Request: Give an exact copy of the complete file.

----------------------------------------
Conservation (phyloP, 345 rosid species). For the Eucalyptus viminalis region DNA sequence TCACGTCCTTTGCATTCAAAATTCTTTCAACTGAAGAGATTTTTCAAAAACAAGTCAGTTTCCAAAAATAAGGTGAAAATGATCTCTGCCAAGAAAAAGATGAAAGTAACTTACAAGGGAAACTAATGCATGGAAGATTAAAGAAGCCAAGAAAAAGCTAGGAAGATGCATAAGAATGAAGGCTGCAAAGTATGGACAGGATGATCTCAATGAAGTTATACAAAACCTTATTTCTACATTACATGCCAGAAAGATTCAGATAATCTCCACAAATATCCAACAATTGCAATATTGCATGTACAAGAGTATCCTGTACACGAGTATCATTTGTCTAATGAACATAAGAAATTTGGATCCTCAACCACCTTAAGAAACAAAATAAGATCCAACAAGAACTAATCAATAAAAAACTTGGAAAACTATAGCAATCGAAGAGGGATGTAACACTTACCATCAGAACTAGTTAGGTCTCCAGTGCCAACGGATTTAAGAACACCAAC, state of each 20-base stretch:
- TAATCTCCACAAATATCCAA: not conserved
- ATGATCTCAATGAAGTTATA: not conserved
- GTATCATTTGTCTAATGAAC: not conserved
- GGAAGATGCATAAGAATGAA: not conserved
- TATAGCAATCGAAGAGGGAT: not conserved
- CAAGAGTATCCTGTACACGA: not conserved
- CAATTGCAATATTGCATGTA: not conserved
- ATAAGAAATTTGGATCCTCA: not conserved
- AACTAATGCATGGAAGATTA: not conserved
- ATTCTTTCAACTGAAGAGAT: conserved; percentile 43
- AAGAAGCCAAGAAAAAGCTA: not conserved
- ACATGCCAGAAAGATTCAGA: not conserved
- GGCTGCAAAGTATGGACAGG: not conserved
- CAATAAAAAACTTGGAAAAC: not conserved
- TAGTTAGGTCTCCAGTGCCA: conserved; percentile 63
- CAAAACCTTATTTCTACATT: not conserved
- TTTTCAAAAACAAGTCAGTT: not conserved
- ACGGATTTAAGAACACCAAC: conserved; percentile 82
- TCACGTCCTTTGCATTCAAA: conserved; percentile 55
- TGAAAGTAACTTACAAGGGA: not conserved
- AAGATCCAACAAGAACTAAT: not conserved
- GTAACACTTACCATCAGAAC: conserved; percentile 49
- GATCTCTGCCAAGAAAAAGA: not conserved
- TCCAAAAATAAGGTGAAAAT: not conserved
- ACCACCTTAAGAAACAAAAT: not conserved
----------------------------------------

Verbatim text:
Conservation (phyloP, 345 rosid species). For the Eucalyptus viminalis region DNA sequence TCACGTCCTTTGCATTCAAAATTCTTTCAACTGAAGAGATTTTTCAAAAACAAGTCAGTTTCCAAAAATAAGGTGAAAATGATCTCTGCCAAGAAAAAGATGAAAGTAACTTACAAGGGAAACTAATGCATGGAAGATTAAAGAAGCCAAGAAAAAGCTAGGAAGATGCATAAGAATGAAGGCTGCAAAGTATGGACAGGATGATCTCAATGAAGTTATACAAAACCTTATTTCTACATTACATGCCAGAAAGATTCAGATAATCTCCACAAATATCCAACAATTGCAATATTGCATGTACAAGAGTATCCTGTACACGAGTATCATTTGTCTAATGAACATAAGAAATTTGGATCCTCAACCACCTTAAGAAACAAAATAAGATCCAACAAGAACTAATCAATAAAAAACTTGGAAAACTATAGCAATCGAAGAGGGATGTAACACTTACCATCAGAACTAGTTAGGTCTCCAGTGCCAACGGATTTAAGAACACCAAC, state of each 20-base stretch:
- TAATCTCCACAAATATCCAA: not conserved
- ATGATCTCAATGAAGTTATA: not conserved
- GTATCATTTGTCTAATGAAC: not conserved
- GGAAGATGCATAAGAATGAA: not conserved
- TATAGCAATCGAAGAGGGAT: not conserved
- CAAGAGTATCCTGTACACGA: not conserved
- CAATTGCAATATTGCATGTA: not conserved
- ATAAGAAATTTGGATCCTCA: not conserved
- AACTAATGCATGGAAGATTA: not conserved
- ATTCTTTCAACTGAAGAGAT: conserved; percentile 43
- AAGAAGCCAAGAAAAAGCTA: not conserved
- ACATGCCAGAAAGATTCAGA: not conserved
- GGCTGCAAAGTATGGACAGG: not conserved
- CAATAAAAAACTTGGAAAAC: not conserved
- TAGTTAGGTCTCCAGTGCCA: conserved; percentile 63
- CAAAACCTTATTTCTACATT: not conserved
- TTTTCAAAAACAAGTCAGTT: not conserved
- ACGGATTTAAGAACACCAAC: conserved; percentile 82
- TCACGTCCTTTGCATTCAAA: conserved; percentile 55
- TGAAAGTAACTTACAAGGGA: not conserved
- AAGATCCAACAAGAACTAAT: not conserved
- GTAACACTTACCATCAGAAC: conserved; percentile 49
- GATCTCTGCCAAGAAAAAGA: not conserved
- TCCAAAAATAAGGTGAAAAT: not conserved
- ACCACCTTAAGAAACAAAAT: not conserved